Didactic: I teach a topic. I draw examples from my career, but the talk does not center me or my personal experience. For example, I talk about leveling up, but not my journey into software development.
Technical: I focus on things I think engineers should know (though I make sure to include something for designers and product folks, too). The examples come from application or machine learning development projects. The slides may have code samples. For example, I talk about refactoring, but not “being a woman.”
Language and version agnostic: I stick to principles and approaches that remain valuable across languages, frameworks, and versions. For example, I talk about debugging strategies, but not what’s new in the latest Android SDK release.
I think panels are an excellent way to juxtapose varied perspectives on a topic. To that end, I’m thrilled to consider moderating and speaking on panels that are germane to software engineering or software leadership.
I’ll also consider inclusion-related topics, but the audience must be private and the event must not be recorded or distributed. These engagements have a separate fee structure from technical topics.
For all panel appearances, please ensure the following (adapted from Mary Robinette Kowal’s inclusion rider): I’m not the only woman on the panel, and the panel is not homogenous by gender (which includes trans & cis), sexuality, ability, or race. If you need help balancing a panel, I’m happy to help find voices from underrepresented groups.
Talks I Currently Give:
The Technology and Psychology of Refactoring
Length: 45-60 Minutes
PearConf 2019, Center on Halsted, Chicago, 2019
PearConf Distributed Lecture Series, 2019
When the requirements change out from under your tech team, your code has to change. So it’s worthwhile to build your skills in assessing code maintainability, deciding whether to refactor, and doing the refactor.
In this talk, we’ll answer questions like:
What does it mean for code to be maintainable, and how do we make code more maintainable?
How do we know when to refactor—and how do we know when to stop refactoring?
How do we sell stakeholders on giving us space to make a large refactor?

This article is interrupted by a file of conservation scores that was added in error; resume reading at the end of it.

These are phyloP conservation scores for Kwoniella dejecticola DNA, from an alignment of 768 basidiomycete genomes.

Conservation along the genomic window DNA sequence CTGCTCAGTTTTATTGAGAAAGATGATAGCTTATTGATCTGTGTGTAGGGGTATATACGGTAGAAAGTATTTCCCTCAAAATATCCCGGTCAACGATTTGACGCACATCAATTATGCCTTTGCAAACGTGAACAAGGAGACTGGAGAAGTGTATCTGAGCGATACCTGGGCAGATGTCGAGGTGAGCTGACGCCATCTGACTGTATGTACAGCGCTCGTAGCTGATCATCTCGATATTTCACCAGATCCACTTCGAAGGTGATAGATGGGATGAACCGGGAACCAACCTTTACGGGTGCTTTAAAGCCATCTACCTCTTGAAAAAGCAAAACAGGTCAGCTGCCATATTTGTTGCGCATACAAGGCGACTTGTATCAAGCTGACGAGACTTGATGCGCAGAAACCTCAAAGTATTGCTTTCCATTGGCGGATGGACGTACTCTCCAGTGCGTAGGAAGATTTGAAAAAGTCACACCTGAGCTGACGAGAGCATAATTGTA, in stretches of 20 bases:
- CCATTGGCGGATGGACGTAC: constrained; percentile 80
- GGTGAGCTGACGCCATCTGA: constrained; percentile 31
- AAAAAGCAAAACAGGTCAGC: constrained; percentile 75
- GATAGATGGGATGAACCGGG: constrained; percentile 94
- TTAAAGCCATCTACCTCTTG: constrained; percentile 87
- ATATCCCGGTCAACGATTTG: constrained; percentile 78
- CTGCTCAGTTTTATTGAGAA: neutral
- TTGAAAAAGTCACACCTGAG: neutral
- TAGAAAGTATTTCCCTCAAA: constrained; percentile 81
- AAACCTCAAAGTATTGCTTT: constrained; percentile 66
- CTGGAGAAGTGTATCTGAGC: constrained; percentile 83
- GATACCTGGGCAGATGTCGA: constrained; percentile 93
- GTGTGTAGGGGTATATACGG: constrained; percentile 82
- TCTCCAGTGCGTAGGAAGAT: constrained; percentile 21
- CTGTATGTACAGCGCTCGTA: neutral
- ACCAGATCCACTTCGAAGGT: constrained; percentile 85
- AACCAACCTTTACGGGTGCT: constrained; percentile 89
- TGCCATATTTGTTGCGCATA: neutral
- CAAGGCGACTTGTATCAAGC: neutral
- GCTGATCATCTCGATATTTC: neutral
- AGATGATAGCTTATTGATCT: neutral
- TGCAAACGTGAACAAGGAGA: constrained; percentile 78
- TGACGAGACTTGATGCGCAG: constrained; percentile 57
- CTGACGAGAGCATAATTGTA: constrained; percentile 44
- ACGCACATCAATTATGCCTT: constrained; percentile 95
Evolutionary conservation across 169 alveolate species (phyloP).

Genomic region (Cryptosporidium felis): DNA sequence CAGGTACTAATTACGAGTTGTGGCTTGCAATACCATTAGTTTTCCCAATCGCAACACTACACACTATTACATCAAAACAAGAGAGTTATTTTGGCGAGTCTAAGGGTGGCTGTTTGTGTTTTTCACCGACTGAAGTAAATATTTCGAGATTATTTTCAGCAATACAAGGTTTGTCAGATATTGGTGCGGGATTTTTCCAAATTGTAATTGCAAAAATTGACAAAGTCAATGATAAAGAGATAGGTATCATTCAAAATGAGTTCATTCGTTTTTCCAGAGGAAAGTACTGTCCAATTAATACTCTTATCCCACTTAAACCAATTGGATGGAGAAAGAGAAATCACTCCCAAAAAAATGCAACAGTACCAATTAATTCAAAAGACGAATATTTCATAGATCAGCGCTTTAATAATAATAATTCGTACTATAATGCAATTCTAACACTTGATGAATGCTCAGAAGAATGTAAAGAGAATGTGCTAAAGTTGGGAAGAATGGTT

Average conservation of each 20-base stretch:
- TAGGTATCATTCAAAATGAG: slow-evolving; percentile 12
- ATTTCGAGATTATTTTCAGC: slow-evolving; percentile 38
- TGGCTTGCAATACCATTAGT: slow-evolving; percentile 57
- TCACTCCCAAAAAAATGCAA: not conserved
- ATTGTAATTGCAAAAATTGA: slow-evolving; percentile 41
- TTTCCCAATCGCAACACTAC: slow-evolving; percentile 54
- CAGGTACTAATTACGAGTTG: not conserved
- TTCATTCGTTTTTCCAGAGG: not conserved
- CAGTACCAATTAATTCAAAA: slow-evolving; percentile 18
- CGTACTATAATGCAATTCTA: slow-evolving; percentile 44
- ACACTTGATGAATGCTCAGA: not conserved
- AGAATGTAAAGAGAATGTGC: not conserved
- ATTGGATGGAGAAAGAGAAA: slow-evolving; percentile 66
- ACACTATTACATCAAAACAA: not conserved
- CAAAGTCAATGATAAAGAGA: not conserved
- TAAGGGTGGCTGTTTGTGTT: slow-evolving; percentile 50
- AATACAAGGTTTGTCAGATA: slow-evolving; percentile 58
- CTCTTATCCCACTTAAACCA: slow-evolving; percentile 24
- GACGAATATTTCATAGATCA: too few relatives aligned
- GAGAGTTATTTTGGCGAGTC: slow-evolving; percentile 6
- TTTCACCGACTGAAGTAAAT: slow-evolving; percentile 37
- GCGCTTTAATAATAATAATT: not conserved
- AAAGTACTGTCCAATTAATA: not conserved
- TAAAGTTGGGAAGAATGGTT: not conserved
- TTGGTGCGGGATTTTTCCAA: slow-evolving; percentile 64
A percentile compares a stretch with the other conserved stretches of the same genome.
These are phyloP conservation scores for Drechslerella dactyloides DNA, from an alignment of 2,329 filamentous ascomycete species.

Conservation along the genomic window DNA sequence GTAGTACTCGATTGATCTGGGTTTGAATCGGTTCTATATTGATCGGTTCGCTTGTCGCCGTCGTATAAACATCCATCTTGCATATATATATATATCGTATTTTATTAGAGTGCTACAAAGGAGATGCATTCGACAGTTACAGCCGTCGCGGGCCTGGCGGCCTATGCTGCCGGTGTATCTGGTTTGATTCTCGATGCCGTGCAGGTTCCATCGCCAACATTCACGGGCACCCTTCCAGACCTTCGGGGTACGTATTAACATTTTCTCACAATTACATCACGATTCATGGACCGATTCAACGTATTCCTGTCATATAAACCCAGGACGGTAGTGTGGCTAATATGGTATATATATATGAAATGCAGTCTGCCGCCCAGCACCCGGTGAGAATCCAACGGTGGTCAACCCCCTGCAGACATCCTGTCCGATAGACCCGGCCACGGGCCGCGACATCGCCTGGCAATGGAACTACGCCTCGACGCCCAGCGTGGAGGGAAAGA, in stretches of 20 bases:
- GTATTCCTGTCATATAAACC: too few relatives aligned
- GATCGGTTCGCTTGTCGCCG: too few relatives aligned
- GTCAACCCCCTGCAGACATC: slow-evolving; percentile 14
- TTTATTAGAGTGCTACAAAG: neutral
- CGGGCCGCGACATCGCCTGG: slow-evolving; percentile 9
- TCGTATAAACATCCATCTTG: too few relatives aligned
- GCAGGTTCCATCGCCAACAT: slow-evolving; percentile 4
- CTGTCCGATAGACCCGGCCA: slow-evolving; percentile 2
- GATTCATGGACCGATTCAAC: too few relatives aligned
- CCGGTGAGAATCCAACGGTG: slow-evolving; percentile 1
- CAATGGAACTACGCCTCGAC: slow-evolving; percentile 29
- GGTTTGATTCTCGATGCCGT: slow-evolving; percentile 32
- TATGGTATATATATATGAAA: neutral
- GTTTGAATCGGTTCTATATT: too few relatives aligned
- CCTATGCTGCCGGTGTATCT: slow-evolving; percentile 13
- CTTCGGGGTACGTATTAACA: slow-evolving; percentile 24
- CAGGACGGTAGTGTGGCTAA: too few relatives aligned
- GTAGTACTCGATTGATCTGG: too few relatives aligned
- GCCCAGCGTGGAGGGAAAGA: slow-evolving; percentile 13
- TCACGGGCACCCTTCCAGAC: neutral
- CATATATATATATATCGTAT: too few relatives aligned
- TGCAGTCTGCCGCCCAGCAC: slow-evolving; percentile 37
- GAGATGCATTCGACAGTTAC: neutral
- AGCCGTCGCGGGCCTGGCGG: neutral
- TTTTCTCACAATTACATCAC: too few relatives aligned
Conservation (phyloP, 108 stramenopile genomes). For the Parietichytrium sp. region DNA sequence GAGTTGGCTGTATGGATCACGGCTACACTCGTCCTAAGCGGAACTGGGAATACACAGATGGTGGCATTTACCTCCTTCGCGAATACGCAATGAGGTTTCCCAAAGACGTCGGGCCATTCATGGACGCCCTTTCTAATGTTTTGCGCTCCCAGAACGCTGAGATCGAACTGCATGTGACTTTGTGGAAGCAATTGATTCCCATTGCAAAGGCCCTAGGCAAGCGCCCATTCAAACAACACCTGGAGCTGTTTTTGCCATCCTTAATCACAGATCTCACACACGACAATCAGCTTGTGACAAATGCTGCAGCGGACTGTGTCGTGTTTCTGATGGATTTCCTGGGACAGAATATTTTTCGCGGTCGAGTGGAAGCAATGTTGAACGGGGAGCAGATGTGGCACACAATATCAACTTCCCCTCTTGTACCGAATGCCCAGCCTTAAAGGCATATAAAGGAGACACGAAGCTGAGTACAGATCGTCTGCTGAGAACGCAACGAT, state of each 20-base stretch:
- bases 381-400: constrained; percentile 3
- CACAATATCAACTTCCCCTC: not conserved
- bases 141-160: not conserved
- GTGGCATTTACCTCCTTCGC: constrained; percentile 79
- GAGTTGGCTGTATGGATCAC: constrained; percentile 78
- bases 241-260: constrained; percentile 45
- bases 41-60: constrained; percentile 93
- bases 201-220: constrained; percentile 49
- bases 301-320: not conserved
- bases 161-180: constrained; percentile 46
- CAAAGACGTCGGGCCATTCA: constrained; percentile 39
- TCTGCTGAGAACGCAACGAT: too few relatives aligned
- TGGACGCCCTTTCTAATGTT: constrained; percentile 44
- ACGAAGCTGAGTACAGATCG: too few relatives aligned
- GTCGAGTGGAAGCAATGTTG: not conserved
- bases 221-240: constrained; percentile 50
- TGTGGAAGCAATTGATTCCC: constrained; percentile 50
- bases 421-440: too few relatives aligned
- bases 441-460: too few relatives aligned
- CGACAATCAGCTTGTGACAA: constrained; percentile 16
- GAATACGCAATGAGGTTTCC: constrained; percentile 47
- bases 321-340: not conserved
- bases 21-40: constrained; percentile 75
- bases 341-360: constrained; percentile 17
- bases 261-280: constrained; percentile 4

This talk includes both code samples and architecture samples from apps in use today.
Here’s a Condensed (23 Minute) version of the talk that I recorded for JuneteenthConf’s Supporting Speaker Track:
How to Level Up as a Technologist
Length: 35-45 Minutes
COUNTRY Financial Internal DevOps Conference, 2018
PearConf Meetup, 8th Light, Chicago, 2019
To thrive as a technologist, you need to constantly level up your skill set.
That sounds daunting: after all, there’s so much to learn. You might have even experienced some false starts in the past where you tried to learn a new skill and it didn’t work out.
It’s not because you can’t. In fact, I’m confident that you already have the innateability to addbreadth and depth to your skill sets.
I know that because I know that you use that ability every day to stay current as a technologist.
Leveling up is itself a skill that you can sharpen. Today we’ll talk about some techniques that you can use to get better at leveling up. These techniques will help you translate your innateability to learn so you can broaden and deepen your skill set more effectively, and even enjoy doing it!
Here’s an abridged (22 minute) version of the talk that I gave at a meetup as a favor to a friend:
Debugging: Techniques for Uncertain Times
Length: 20 Minutes
When we learn to code, we focus on writing features while we understand what the code is doing. When we debug, we don’t understand what our code is doing. The less we understand, the less likely it is that our usual programming mindset—the one we use for feature development—can solve the problem.